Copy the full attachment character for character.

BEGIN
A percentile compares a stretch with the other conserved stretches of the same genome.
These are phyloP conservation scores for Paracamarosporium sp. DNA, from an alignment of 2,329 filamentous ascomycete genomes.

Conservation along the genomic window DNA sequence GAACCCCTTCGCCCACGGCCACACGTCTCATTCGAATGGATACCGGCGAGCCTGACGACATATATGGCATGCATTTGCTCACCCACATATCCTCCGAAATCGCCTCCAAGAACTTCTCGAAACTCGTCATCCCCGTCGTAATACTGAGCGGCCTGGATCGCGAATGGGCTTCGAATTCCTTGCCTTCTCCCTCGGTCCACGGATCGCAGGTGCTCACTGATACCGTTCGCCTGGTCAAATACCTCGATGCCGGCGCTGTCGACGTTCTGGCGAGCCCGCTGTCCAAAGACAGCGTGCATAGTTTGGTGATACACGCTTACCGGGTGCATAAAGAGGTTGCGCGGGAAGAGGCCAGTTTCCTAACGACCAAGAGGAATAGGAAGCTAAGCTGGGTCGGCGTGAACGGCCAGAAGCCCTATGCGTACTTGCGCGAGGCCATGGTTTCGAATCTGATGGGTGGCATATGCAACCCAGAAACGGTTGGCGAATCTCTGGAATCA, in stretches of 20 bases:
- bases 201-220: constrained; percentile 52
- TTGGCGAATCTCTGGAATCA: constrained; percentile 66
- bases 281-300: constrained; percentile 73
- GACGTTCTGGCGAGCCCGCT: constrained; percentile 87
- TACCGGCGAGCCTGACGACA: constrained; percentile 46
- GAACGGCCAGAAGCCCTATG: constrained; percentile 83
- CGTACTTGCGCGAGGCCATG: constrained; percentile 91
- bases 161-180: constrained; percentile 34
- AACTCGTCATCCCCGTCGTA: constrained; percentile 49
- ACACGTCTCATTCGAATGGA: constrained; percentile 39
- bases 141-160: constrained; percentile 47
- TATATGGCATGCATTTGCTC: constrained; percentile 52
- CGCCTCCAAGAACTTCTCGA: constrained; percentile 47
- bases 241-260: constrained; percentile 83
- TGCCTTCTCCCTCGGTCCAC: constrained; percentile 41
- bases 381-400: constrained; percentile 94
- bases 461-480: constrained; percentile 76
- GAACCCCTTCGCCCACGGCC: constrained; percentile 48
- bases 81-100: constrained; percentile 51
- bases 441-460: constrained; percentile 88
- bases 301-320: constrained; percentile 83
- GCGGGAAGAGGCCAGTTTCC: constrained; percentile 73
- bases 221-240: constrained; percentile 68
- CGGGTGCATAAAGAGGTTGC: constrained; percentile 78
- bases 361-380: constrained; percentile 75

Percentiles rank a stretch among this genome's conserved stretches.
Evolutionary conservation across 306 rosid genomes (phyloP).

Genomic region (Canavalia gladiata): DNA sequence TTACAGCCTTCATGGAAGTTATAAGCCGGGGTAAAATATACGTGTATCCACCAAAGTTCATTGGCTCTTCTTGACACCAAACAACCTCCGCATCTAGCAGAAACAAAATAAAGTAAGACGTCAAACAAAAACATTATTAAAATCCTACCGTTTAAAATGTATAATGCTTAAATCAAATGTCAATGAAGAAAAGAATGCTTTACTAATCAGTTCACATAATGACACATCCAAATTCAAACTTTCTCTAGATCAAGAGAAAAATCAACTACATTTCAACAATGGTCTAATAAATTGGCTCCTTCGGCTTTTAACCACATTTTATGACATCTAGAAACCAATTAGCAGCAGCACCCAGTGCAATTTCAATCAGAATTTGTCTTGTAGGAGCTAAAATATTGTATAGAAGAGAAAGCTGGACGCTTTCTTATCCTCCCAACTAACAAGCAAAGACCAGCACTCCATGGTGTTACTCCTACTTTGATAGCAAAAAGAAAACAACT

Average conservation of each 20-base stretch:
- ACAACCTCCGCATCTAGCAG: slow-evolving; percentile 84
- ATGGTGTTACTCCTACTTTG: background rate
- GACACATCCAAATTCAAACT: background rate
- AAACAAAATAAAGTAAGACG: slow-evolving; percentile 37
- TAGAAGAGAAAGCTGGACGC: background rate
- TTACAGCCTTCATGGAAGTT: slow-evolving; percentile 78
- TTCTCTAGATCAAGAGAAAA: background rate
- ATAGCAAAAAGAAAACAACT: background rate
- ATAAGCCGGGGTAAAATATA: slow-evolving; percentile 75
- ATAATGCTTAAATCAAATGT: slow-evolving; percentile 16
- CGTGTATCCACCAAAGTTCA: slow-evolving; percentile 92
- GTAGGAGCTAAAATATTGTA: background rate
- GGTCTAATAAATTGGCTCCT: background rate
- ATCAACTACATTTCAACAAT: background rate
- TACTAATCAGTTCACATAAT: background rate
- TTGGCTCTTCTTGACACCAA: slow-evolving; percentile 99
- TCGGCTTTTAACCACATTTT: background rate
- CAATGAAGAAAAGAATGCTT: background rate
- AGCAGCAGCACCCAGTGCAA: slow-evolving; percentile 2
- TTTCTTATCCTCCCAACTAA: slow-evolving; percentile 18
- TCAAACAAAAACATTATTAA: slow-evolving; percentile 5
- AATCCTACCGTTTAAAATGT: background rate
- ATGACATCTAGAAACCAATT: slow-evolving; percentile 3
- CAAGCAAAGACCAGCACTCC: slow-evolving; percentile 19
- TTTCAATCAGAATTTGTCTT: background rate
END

A percentile compares a stretch with the other conserved stretches of the same genome.
These are phyloP conservation scores for Paracamarosporium sp. DNA, from an alignment of 2,329 filamentous ascomycete genomes.

Conservation along the genomic window DNA sequence GAACCCCTTCGCCCACGGCCACACGTCTCATTCGAATGGATACCGGCGAGCCTGACGACATATATGGCATGCATTTGCTCACCCACATATCCTCCGAAATCGCCTCCAAGAACTTCTCGAAACTCGTCATCCCCGTCGTAATACTGAGCGGCCTGGATCGCGAATGGGCTTCGAATTCCTTGCCTTCTCCCTCGGTCCACGGATCGCAGGTGCTCACTGATACCGTTCGCCTGGTCAAATACCTCGATGCCGGCGCTGTCGACGTTCTGGCGAGCCCGCTGTCCAAAGACAGCGTGCATAGTTTGGTGATACACGCTTACCGGGTGCATAAAGAGGTTGCGCGGGAAGAGGCCAGTTTCCTAACGACCAAGAGGAATAGGAAGCTAAGCTGGGTCGGCGTGAACGGCCAGAAGCCCTATGCGTACTTGCGCGAGGCCATGGTTTCGAATCTGATGGGTGGCATATGCAACCCAGAAACGGTTGGCGAATCTCTGGAATCA, in stretches of 20 bases:
- bases 201-220: constrained; percentile 52
- TTGGCGAATCTCTGGAATCA: constrained; percentile 66
- bases 281-300: constrained; percentile 73
- GACGTTCTGGCGAGCCCGCT: constrained; percentile 87
- TACCGGCGAGCCTGACGACA: constrained; percentile 46
- GAACGGCCAGAAGCCCTATG: constrained; percentile 83
- CGTACTTGCGCGAGGCCATG: constrained; percentile 91
- bases 161-180: constrained; percentile 34
- AACTCGTCATCCCCGTCGTA: constrained; percentile 49
- ACACGTCTCATTCGAATGGA: constrained; percentile 39
- bases 141-160: constrained; percentile 47
- TATATGGCATGCATTTGCTC: constrained; percentile 52
- CGCCTCCAAGAACTTCTCGA: constrained; percentile 47
- bases 241-260: constrained; percentile 83
- TGCCTTCTCCCTCGGTCCAC: constrained; percentile 41
- bases 381-400: constrained; percentile 94
- bases 461-480: constrained; percentile 76
- GAACCCCTTCGCCCACGGCC: constrained; percentile 48
- bases 81-100: constrained; percentile 51
- bases 441-460: constrained; percentile 88
- bases 301-320: constrained; percentile 83
- GCGGGAAGAGGCCAGTTTCC: constrained; percentile 73
- bases 221-240: constrained; percentile 68
- CGGGTGCATAAAGAGGTTGC: constrained; percentile 78
- bases 361-380: constrained; percentile 75

Percentiles rank a stretch among this genome's conserved stretches.
Evolutionary conservation across 306 rosid genomes (phyloP).

Genomic region (Canavalia gladiata): DNA sequence TTACAGCCTTCATGGAAGTTATAAGCCGGGGTAAAATATACGTGTATCCACCAAAGTTCATTGGCTCTTCTTGACACCAAACAACCTCCGCATCTAGCAGAAACAAAATAAAGTAAGACGTCAAACAAAAACATTATTAAAATCCTACCGTTTAAAATGTATAATGCTTAAATCAAATGTCAATGAAGAAAAGAATGCTTTACTAATCAGTTCACATAATGACACATCCAAATTCAAACTTTCTCTAGATCAAGAGAAAAATCAACTACATTTCAACAATGGTCTAATAAATTGGCTCCTTCGGCTTTTAACCACATTTTATGACATCTAGAAACCAATTAGCAGCAGCACCCAGTGCAATTTCAATCAGAATTTGTCTTGTAGGAGCTAAAATATTGTATAGAAGAGAAAGCTGGACGCTTTCTTATCCTCCCAACTAACAAGCAAAGACCAGCACTCCATGGTGTTACTCCTACTTTGATAGCAAAAAGAAAACAACT

Average conservation of each 20-base stretch:
- ACAACCTCCGCATCTAGCAG: slow-evolving; percentile 84
- ATGGTGTTACTCCTACTTTG: background rate
- GACACATCCAAATTCAAACT: background rate
- AAACAAAATAAAGTAAGACG: slow-evolving; percentile 37
- TAGAAGAGAAAGCTGGACGC: background rate
- TTACAGCCTTCATGGAAGTT: slow-evolving; percentile 78
- TTCTCTAGATCAAGAGAAAA: background rate
- ATAGCAAAAAGAAAACAACT: background rate
- ATAAGCCGGGGTAAAATATA: slow-evolving; percentile 75
- ATAATGCTTAAATCAAATGT: slow-evolving; percentile 16
- CGTGTATCCACCAAAGTTCA: slow-evolving; percentile 92
- GTAGGAGCTAAAATATTGTA: background rate
- GGTCTAATAAATTGGCTCCT: background rate
- ATCAACTACATTTCAACAAT: background rate
- TACTAATCAGTTCACATAAT: background rate
- TTGGCTCTTCTTGACACCAA: slow-evolving; percentile 99
- TCGGCTTTTAACCACATTTT: background rate
- CAATGAAGAAAAGAATGCTT: background rate
- AGCAGCAGCACCCAGTGCAA: slow-evolving; percentile 2
- TTTCTTATCCTCCCAACTAA: slow-evolving; percentile 18
- TCAAACAAAAACATTATTAA: slow-evolving; percentile 5
- AATCCTACCGTTTAAAATGT: background rate
- ATGACATCTAGAAACCAATT: slow-evolving; percentile 3
- CAAGCAAAGACCAGCACTCC: slow-evolving; percentile 19
- TTTCAATCAGAATTTGTCTT: background rate